An incredible film …
Zero Dark Thirty
We all know that Osama bin Laden was killed by the American Navy Seals during a very secret operation in Pakistan last year. But to see this movie based on that reality is another story – another experience. I wonder if any of us knew that the key figure in this operation was a young, female CIA agent called Maya, who was determined to find bin Laden at any cost. After a decade of hunting the leader of Al Qaeda, and the mastermind of so many terrorist attacks, and the loss of so many American lives, Maya would not settle for anything less than seeing Osama bin Laden dead. Every aspect of their mission was shrouded in secrecy. The central role of this team of brave Americans is brought to the screen in a brilliant way by the Oscar-winning director Kathryn Bigelow (“Hurt Locker”). This film needed a female director to give life to two incredible female characters. Jessica Chastain is wonderful as Maya. Her torment and strength kept me breathless until the very end. Her explosive performance touches deep in your soul. Her determination and undeniable human strength to vindicate all of her lost friends and lost American lives is beyond belief. Chastain is brilliant in the role. And so is Jason Clarke, her partner in the mission. Co-star Jennifer Ehle shines in her role, as well. An Oscar-winning director and brilliant acting makes for an unforgettable experience. Every American should see this film and finally appreciate the part that President Barack Obama took in this secret mission – and thank the Navy Seals for their remarkable actions in protecting and fighting for the U.S.A.
I just saw the new version of “Anna Karenina” and I wondered what screenwriter Tom Stoppard thought of Tolstoy’s best novel. And how did he interpret it? The answer is: “western” people can hardly understand the soul and the passion of the Slavic and Russian people. It is not easy to explain Tolstoy’s Anna Karenina in one big, beautifully shot film, directed by Joe Wright. It is very difficult to describe the agony of a young mother who has fallen madly in love with a younger man. Keira Knightley (as Anna) does a wonderful job, but there is a lot missing from the character because in this movie, she is only a married woman in love with a younger man – while in Tolstoy’s novel, her drama includes the torment of being a desperate mother who adores her son, and being in love with Vronsky, the younger man. She commits suicide not because of Vronsky, but because of the drama she is living – not having her children and being in love with a young man she doesn’t trust.
In this film, Anna the mother doesn’t exist. She has only her lover, and that is a pity, because we are not on her side as much as we want to be. Her husband, Karenin, is masterfully played by Jude Law, but he turned out to be such a wonderful character that you wonder why she would ever leave him. He was much too understanding, as opposed to the real Tolstoy character. And as for Vronsky, I am sorry to say, what woman would want to die for a man looking like Stoppard’s Vronsky, played by Aaron Taylor-Johnson? He looked more like a heavily made-up man going on a masquerade than a gorgeous, restless young Russian nobleman. I was wondering during the whole film whose ideas were those? And couldn’t the director get to the depth of Tolstoy’s characters when he had such a wonderful cast? But I guess it all started with the screenplay, which failed to bring any of the novel’s depth to the screen.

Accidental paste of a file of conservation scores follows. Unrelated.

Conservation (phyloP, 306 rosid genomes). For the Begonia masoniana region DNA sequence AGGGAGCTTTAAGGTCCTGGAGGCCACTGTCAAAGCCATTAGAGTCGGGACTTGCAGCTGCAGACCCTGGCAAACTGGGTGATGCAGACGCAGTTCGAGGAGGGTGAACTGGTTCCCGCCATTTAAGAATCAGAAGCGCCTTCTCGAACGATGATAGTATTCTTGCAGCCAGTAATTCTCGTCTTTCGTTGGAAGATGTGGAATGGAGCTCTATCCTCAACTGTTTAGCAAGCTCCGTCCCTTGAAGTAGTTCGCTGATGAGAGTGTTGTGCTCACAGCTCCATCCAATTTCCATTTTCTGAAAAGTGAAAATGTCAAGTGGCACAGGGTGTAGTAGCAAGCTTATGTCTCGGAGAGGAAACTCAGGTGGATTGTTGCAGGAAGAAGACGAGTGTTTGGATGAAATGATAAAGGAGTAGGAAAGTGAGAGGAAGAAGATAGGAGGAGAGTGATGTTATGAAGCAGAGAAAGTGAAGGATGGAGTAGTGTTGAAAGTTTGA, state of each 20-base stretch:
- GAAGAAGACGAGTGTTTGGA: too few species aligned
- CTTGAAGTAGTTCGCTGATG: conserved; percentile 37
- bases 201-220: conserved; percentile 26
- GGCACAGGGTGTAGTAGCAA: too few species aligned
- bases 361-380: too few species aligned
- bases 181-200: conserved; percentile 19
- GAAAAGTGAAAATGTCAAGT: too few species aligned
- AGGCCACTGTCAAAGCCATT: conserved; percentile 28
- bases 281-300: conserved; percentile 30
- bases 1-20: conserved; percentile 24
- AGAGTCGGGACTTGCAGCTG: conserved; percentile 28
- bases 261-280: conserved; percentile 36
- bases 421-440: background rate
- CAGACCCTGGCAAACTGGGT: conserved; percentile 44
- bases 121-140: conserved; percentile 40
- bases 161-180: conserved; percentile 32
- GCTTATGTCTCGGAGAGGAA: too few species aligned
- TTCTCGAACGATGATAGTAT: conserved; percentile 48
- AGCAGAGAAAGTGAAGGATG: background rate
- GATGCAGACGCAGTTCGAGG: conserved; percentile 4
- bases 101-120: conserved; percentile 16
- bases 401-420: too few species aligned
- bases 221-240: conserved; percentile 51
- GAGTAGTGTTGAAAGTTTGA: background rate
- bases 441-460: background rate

Though the movie was shot and directed beautifully, I didn’t shed a tear, and for a sensitive person like me, that meant I didn’t come to care about anyone in the movie. But it’s still something beautiful to see.
Maybe you’ve seen the musical “Les Misérables,” but wait until you see the movie! You must see it in a movie theater on the “big screen.” It is incredible! Directed by British director Tom Hooper (Oscar winner for “The King’s Speech”), with an incredible cast, including Hugh Jackman (Jean Valjean), Russell Crowe (Javert), Anne Hathaway (Fantine), Amanda Seyfried (Cosette) and Helena Bonham Carter (Madame Thenardier). This film is mesmerizing.
The opening scene with the enormous ship coming right at you can stop your heart. And the first scene between Hugh Jackman and Russell Crowe sets the tone of the film. It is incredibly beautifully shot, with amazing acting and singing that totally takes your breath away, you feel you are in Paris during the French Revolution, rooting for the protagonists. At the screening I attended, after Anne Hathaway sings in her dying scene, the whole audience applauded – the first of many ovations at the end of a song. Because we were the first Los Angeles audience to see this film, the director and some of the lead actors were there for a Q&A. They talked about how all the singing was done live as they shot the film. They did not lip-synch to a playback orchestration. Tom Hooper wanted his actors to live and sing in the moment so they could be as vulnerable as the part called for. The result was incredible!
I salute these extraordinary actors who worked so hard to make an incredible, unforgettable portraits of their characters. No doubt the audience felt and applauded at every such great performance of a song. That each of these well-known actors had to audition for 15 days before getting their parts moves you to realize where the director was going. He wanted such brilliance from everyone, including himself, and he got it. Too beautiful and heartfelt to be missed!
Congratulations to the whole cast, director, producers and anyone involved with the movie. You don’t know where the time goes as you get absorbed in the beauty of this film.
As you can tell, I loved this film. I have loved the story since I was a little girl of 8 in Bulgaria, when I won an art contest for children for illustrating the story of Cosette.